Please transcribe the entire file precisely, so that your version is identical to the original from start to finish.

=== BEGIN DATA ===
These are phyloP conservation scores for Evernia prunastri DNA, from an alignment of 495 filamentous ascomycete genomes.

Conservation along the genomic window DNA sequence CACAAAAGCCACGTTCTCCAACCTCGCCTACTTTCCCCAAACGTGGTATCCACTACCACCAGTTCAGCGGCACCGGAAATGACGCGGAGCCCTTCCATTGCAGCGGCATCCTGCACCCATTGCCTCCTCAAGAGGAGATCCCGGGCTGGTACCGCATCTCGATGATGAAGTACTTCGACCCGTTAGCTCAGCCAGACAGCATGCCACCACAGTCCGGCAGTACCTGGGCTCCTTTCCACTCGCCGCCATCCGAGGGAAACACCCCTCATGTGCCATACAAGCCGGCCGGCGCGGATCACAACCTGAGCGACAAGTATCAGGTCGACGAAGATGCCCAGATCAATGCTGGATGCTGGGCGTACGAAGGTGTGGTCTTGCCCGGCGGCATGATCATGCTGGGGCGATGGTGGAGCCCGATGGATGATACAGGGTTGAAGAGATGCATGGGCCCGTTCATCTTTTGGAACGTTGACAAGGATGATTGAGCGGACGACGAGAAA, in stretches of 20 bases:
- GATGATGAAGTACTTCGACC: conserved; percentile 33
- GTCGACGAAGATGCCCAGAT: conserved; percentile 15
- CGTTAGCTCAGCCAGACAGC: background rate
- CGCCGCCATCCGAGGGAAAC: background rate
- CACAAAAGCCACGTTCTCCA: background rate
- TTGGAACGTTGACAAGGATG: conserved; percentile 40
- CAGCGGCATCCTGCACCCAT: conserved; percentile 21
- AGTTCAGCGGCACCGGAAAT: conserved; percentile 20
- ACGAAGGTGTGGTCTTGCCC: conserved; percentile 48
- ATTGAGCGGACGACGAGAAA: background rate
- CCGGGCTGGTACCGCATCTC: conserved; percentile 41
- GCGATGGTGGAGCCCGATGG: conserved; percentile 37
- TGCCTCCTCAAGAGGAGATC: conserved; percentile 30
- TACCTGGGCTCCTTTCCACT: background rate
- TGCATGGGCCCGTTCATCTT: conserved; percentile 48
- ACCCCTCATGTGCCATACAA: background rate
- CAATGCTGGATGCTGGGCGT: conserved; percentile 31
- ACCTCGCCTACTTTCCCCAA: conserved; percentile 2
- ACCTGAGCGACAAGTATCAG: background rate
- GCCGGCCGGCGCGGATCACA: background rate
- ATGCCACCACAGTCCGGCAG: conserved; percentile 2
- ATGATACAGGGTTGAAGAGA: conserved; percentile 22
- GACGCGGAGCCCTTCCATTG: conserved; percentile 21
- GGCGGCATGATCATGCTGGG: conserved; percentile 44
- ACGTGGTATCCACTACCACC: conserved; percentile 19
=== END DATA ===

These are phyloP conservation scores for Evernia prunastri DNA, from an alignment of 495 filamentous ascomycete genomes.

Conservation along the genomic window DNA sequence CACAAAAGCCACGTTCTCCAACCTCGCCTACTTTCCCCAAACGTGGTATCCACTACCACCAGTTCAGCGGCACCGGAAATGACGCGGAGCCCTTCCATTGCAGCGGCATCCTGCACCCATTGCCTCCTCAAGAGGAGATCCCGGGCTGGTACCGCATCTCGATGATGAAGTACTTCGACCCGTTAGCTCAGCCAGACAGCATGCCACCACAGTCCGGCAGTACCTGGGCTCCTTTCCACTCGCCGCCATCCGAGGGAAACACCCCTCATGTGCCATACAAGCCGGCCGGCGCGGATCACAACCTGAGCGACAAGTATCAGGTCGACGAAGATGCCCAGATCAATGCTGGATGCTGGGCGTACGAAGGTGTGGTCTTGCCCGGCGGCATGATCATGCTGGGGCGATGGTGGAGCCCGATGGATGATACAGGGTTGAAGAGATGCATGGGCCCGTTCATCTTTTGGAACGTTGACAAGGATGATTGAGCGGACGACGAGAAA, in stretches of 20 bases:
- GATGATGAAGTACTTCGACC: conserved; percentile 33
- GTCGACGAAGATGCCCAGAT: conserved; percentile 15
- CGTTAGCTCAGCCAGACAGC: background rate
- CGCCGCCATCCGAGGGAAAC: background rate
- CACAAAAGCCACGTTCTCCA: background rate
- TTGGAACGTTGACAAGGATG: conserved; percentile 40
- CAGCGGCATCCTGCACCCAT: conserved; percentile 21
- AGTTCAGCGGCACCGGAAAT: conserved; percentile 20
- ACGAAGGTGTGGTCTTGCCC: conserved; percentile 48
- ATTGAGCGGACGACGAGAAA: background rate
- CCGGGCTGGTACCGCATCTC: conserved; percentile 41
- GCGATGGTGGAGCCCGATGG: conserved; percentile 37
- TGCCTCCTCAAGAGGAGATC: conserved; percentile 30
- TACCTGGGCTCCTTTCCACT: background rate
- TGCATGGGCCCGTTCATCTT: conserved; percentile 48
- ACCCCTCATGTGCCATACAA: background rate
- CAATGCTGGATGCTGGGCGT: conserved; percentile 31
- ACCTCGCCTACTTTCCCCAA: conserved; percentile 2
- ACCTGAGCGACAAGTATCAG: background rate
- GCCGGCCGGCGCGGATCACA: background rate
- ATGCCACCACAGTCCGGCAG: conserved; percentile 2
- ATGATACAGGGTTGAAGAGA: conserved; percentile 22
- GACGCGGAGCCCTTCCATTG: conserved; percentile 21
- GGCGGCATGATCATGCTGGG: conserved; percentile 44
- ACGTGGTATCCACTACCACC: conserved; percentile 19